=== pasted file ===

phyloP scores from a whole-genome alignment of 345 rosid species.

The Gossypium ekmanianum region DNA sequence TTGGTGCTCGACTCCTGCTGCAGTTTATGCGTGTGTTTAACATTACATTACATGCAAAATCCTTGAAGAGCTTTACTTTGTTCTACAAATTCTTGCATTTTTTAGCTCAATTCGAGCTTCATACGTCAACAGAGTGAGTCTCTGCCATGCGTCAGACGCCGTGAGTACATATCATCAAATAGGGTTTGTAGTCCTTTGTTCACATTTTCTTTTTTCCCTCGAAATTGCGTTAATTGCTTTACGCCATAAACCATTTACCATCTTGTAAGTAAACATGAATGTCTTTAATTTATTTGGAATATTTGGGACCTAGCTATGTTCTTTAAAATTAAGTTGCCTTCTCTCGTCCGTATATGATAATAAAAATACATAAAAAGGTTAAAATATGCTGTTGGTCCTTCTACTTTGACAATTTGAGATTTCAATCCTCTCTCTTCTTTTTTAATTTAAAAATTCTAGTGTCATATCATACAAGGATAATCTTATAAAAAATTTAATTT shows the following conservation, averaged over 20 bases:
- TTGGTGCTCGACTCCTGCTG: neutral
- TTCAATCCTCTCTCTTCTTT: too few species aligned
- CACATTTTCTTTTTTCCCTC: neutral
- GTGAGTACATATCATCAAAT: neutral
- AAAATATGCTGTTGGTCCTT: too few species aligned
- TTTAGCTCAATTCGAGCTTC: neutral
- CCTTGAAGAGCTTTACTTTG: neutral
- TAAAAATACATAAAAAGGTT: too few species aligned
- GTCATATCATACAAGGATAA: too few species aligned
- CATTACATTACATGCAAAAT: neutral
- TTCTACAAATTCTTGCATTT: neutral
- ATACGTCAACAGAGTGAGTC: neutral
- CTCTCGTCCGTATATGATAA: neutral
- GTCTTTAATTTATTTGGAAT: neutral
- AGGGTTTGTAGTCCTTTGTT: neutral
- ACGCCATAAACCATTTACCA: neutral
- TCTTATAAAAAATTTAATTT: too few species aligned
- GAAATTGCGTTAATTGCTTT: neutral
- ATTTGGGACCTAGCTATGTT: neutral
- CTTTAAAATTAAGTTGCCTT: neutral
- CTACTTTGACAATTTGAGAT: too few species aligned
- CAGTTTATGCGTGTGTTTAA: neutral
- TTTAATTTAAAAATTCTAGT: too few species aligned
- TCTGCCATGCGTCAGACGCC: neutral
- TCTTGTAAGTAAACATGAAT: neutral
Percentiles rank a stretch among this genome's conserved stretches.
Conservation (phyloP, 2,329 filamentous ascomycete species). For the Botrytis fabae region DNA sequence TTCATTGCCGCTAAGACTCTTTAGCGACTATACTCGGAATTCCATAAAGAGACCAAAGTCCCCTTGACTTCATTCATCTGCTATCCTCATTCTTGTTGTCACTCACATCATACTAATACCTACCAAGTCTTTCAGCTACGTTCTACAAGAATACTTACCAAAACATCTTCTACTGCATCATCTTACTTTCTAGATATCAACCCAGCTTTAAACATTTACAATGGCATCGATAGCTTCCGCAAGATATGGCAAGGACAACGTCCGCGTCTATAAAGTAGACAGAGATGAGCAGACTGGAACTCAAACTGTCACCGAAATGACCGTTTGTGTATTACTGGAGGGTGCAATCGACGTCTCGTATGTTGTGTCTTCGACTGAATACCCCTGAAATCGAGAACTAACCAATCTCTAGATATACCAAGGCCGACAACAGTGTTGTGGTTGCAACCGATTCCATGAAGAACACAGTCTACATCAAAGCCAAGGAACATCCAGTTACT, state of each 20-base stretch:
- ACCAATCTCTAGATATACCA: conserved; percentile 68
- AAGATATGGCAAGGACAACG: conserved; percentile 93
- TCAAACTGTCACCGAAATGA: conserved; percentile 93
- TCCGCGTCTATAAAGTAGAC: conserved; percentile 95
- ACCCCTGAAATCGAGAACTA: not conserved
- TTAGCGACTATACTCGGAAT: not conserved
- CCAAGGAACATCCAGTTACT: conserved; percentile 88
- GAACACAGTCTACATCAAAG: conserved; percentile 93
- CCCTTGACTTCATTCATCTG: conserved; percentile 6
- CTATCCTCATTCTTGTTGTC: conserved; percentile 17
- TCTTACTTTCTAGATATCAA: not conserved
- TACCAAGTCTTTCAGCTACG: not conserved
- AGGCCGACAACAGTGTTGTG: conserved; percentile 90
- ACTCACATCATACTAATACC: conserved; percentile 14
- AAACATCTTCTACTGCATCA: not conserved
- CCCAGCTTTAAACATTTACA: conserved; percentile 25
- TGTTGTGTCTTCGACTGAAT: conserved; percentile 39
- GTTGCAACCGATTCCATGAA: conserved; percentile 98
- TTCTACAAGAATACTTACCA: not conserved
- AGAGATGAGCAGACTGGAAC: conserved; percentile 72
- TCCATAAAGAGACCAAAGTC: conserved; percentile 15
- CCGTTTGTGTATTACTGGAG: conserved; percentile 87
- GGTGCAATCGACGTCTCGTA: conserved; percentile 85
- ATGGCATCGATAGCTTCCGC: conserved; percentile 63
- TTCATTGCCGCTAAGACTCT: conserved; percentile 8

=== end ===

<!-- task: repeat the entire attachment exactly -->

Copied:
phyloP scores from a whole-genome alignment of 345 rosid species.

The Gossypium ekmanianum region DNA sequence TTGGTGCTCGACTCCTGCTGCAGTTTATGCGTGTGTTTAACATTACATTACATGCAAAATCCTTGAAGAGCTTTACTTTGTTCTACAAATTCTTGCATTTTTTAGCTCAATTCGAGCTTCATACGTCAACAGAGTGAGTCTCTGCCATGCGTCAGACGCCGTGAGTACATATCATCAAATAGGGTTTGTAGTCCTTTGTTCACATTTTCTTTTTTCCCTCGAAATTGCGTTAATTGCTTTACGCCATAAACCATTTACCATCTTGTAAGTAAACATGAATGTCTTTAATTTATTTGGAATATTTGGGACCTAGCTATGTTCTTTAAAATTAAGTTGCCTTCTCTCGTCCGTATATGATAATAAAAATACATAAAAAGGTTAAAATATGCTGTTGGTCCTTCTACTTTGACAATTTGAGATTTCAATCCTCTCTCTTCTTTTTTAATTTAAAAATTCTAGTGTCATATCATACAAGGATAATCTTATAAAAAATTTAATTT shows the following conservation, averaged over 20 bases:
- TTGGTGCTCGACTCCTGCTG: neutral
- TTCAATCCTCTCTCTTCTTT: too few species aligned
- CACATTTTCTTTTTTCCCTC: neutral
- GTGAGTACATATCATCAAAT: neutral
- AAAATATGCTGTTGGTCCTT: too few species aligned
- TTTAGCTCAATTCGAGCTTC: neutral
- CCTTGAAGAGCTTTACTTTG: neutral
- TAAAAATACATAAAAAGGTT: too few species aligned
- GTCATATCATACAAGGATAA: too few species aligned
- CATTACATTACATGCAAAAT: neutral
- TTCTACAAATTCTTGCATTT: neutral
- ATACGTCAACAGAGTGAGTC: neutral
- CTCTCGTCCGTATATGATAA: neutral
- GTCTTTAATTTATTTGGAAT: neutral
- AGGGTTTGTAGTCCTTTGTT: neutral
- ACGCCATAAACCATTTACCA: neutral
- TCTTATAAAAAATTTAATTT: too few species aligned
- GAAATTGCGTTAATTGCTTT: neutral
- ATTTGGGACCTAGCTATGTT: neutral
- CTTTAAAATTAAGTTGCCTT: neutral
- CTACTTTGACAATTTGAGAT: too few species aligned
- CAGTTTATGCGTGTGTTTAA: neutral
- TTTAATTTAAAAATTCTAGT: too few species aligned
- TCTGCCATGCGTCAGACGCC: neutral
- TCTTGTAAGTAAACATGAAT: neutral
Percentiles rank a stretch among this genome's conserved stretches.
Conservation (phyloP, 2,329 filamentous ascomycete species). For the Botrytis fabae region DNA sequence TTCATTGCCGCTAAGACTCTTTAGCGACTATACTCGGAATTCCATAAAGAGACCAAAGTCCCCTTGACTTCATTCATCTGCTATCCTCATTCTTGTTGTCACTCACATCATACTAATACCTACCAAGTCTTTCAGCTACGTTCTACAAGAATACTTACCAAAACATCTTCTACTGCATCATCTTACTTTCTAGATATCAACCCAGCTTTAAACATTTACAATGGCATCGATAGCTTCCGCAAGATATGGCAAGGACAACGTCCGCGTCTATAAAGTAGACAGAGATGAGCAGACTGGAACTCAAACTGTCACCGAAATGACCGTTTGTGTATTACTGGAGGGTGCAATCGACGTCTCGTATGTTGTGTCTTCGACTGAATACCCCTGAAATCGAGAACTAACCAATCTCTAGATATACCAAGGCCGACAACAGTGTTGTGGTTGCAACCGATTCCATGAAGAACACAGTCTACATCAAAGCCAAGGAACATCCAGTTACT, state of each 20-base stretch:
- ACCAATCTCTAGATATACCA: conserved; percentile 68
- AAGATATGGCAAGGACAACG: conserved; percentile 93
- TCAAACTGTCACCGAAATGA: conserved; percentile 93
- TCCGCGTCTATAAAGTAGAC: conserved; percentile 95
- ACCCCTGAAATCGAGAACTA: not conserved
- TTAGCGACTATACTCGGAAT: not conserved
- CCAAGGAACATCCAGTTACT: conserved; percentile 88
- GAACACAGTCTACATCAAAG: conserved; percentile 93
- CCCTTGACTTCATTCATCTG: conserved; percentile 6
- CTATCCTCATTCTTGTTGTC: conserved; percentile 17
- TCTTACTTTCTAGATATCAA: not conserved
- TACCAAGTCTTTCAGCTACG: not conserved
- AGGCCGACAACAGTGTTGTG: conserved; percentile 90
- ACTCACATCATACTAATACC: conserved; percentile 14
- AAACATCTTCTACTGCATCA: not conserved
- CCCAGCTTTAAACATTTACA: conserved; percentile 25
- TGTTGTGTCTTCGACTGAAT: conserved; percentile 39
- GTTGCAACCGATTCCATGAA: conserved; percentile 98
- TTCTACAAGAATACTTACCA: not conserved
- AGAGATGAGCAGACTGGAAC: conserved; percentile 72
- TCCATAAAGAGACCAAAGTC: conserved; percentile 15
- CCGTTTGTGTATTACTGGAG: conserved; percentile 87
- GGTGCAATCGACGTCTCGTA: conserved; percentile 85
- ATGGCATCGATAGCTTCCGC: conserved; percentile 63
- TTCATTGCCGCTAAGACTCT: conserved; percentile 8